blackink: In the lull between March Madness this weekend, try to fit in a viewing – or a re-viewing, if you will – of Spike Lee’s hoops-themed drama He Got Game. It would have been easy to write off the film, originally released in 1998, as a farfetched mishmash of traditional themes: a boy grasping for manhood in the absence of his father; the neighborhood prodigy trying to leave the hood behind; the motherless children; the corrupted criminal justice system; Denzel Washington’s character awkwardly attempting to get laid in a movie; etc.
At the time, it seemed as if Lee went to ridiculous — almost delusional — lengths to create Jesus Shuttlesworth. The film seemed more satire than docudrama.
Of course, LeBron James came along a few years later. If anything, his emergence has redeemed the movie: LeBron is our living, breathing Jesus Shuttlesworth.
And because I have no shame, I’m eagerly awaiting this week’s episode of “For the Love of Ray J.” Apparently, Brandy will drop by to administer a lie detector test to the remaining contestants. Don’t judge me. Where I come from, this is considered riveting tee-vee.
quadmoniker: We’ve had a lot of posts recently about food and healthy eating, especially since the Obama’s decided to plant a garden to emphasize local, organic vegetables. All that’s great, though I suspect I’m not the only one who’s a little done with the food talk after years of reading Eric Schlosser and Michael Pollan. Their work is necessary and important, and mostly imparts the simplest message; the closer food is to as it is found in nature, the better it is for you. Mark Bittman was a little late to the party, but, in a recent column in the New York Times, he supplies some really delicious recipes for savory breakfasts. I haven’t gotten up early to make them, but I can tell you they definitely work for lunch and dinner, too. They’re also not difficult to cook. I really suggest the wheat berries with sesame, soy sauce and scallions.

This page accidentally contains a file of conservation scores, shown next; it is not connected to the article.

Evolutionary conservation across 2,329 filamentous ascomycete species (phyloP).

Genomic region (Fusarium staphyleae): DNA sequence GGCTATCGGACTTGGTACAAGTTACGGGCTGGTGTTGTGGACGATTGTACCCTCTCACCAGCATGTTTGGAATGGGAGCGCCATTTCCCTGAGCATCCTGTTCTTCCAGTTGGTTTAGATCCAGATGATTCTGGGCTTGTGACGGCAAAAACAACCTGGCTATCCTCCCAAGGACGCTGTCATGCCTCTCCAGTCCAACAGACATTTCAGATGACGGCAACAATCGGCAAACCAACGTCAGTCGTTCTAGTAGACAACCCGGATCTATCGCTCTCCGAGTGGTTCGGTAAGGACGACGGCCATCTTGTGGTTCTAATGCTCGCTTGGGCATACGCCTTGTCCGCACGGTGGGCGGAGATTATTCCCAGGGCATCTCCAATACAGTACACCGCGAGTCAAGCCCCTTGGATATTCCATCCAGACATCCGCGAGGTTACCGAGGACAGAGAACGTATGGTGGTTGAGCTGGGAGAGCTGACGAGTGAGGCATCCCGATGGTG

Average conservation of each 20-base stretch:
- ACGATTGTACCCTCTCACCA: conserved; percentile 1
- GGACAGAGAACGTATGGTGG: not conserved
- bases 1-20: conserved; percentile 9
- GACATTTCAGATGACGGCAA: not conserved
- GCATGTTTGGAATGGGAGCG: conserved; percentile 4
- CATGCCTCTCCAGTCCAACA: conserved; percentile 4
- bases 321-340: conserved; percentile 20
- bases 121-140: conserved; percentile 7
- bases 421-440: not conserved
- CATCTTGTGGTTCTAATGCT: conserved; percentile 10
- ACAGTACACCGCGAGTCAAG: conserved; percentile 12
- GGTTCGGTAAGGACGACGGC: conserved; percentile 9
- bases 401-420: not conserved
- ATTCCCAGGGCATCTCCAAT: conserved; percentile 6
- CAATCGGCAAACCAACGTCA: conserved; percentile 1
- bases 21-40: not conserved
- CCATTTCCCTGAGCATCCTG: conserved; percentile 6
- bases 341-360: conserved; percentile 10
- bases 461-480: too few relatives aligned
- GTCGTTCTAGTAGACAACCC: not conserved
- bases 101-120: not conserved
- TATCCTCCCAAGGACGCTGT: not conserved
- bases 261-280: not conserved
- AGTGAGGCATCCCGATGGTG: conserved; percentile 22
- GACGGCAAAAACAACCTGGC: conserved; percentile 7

shani-o: This week, I found myself sitting in the car (and making myself late for work) while listening to an episode of Radio Times with Marty Moss-Coane. The episode was a conversation with Michigan State’s James T. Minor — a graduate of Mississippi’s Jackson State University — and Marybeth Gasman, a white professor at UPenn who’s written and contributed to several books about black colleges.
While the conversation did tread some old ground, it went further and deeper than most. It began with a mention of the financial difficulties faced by HBCUs, but as Gasman correctly pointed out, all schools are facing money issues right now. And while she acknowledged that blacks have historically had less access to wealth, she also faulted HBCUs for understimating the rate at which their alumni would give (black alumni apparently give at a higher rate than white alumni). The callers weren’t particularly insightful, but they did highlight how emotions about HBCUs often dominate the conversation about their efficacy. One caller believed HBCUs provided deeper bonds than majority institutions (not true), while another thought that growing up around black people meant she didn’t need the ‘nurturing environment’ HBCUs provide (a serious generalization).
Most fascinating was when Minor and Gasman discussed policy about how black schools are funded, as well as the incredible disparities in the numbers of black students being educated at HBCUs, and in what concentrations. For example: tiny Spelman College and Bennett College produce fully half of the black women who go into the graduate sciences. As Gasman said: “It tells you a couple things: one, we’re not producing very many black women going into the sciences, but it also shows you there’s something going on at those institutions that should probably be replicated at other institutions.”
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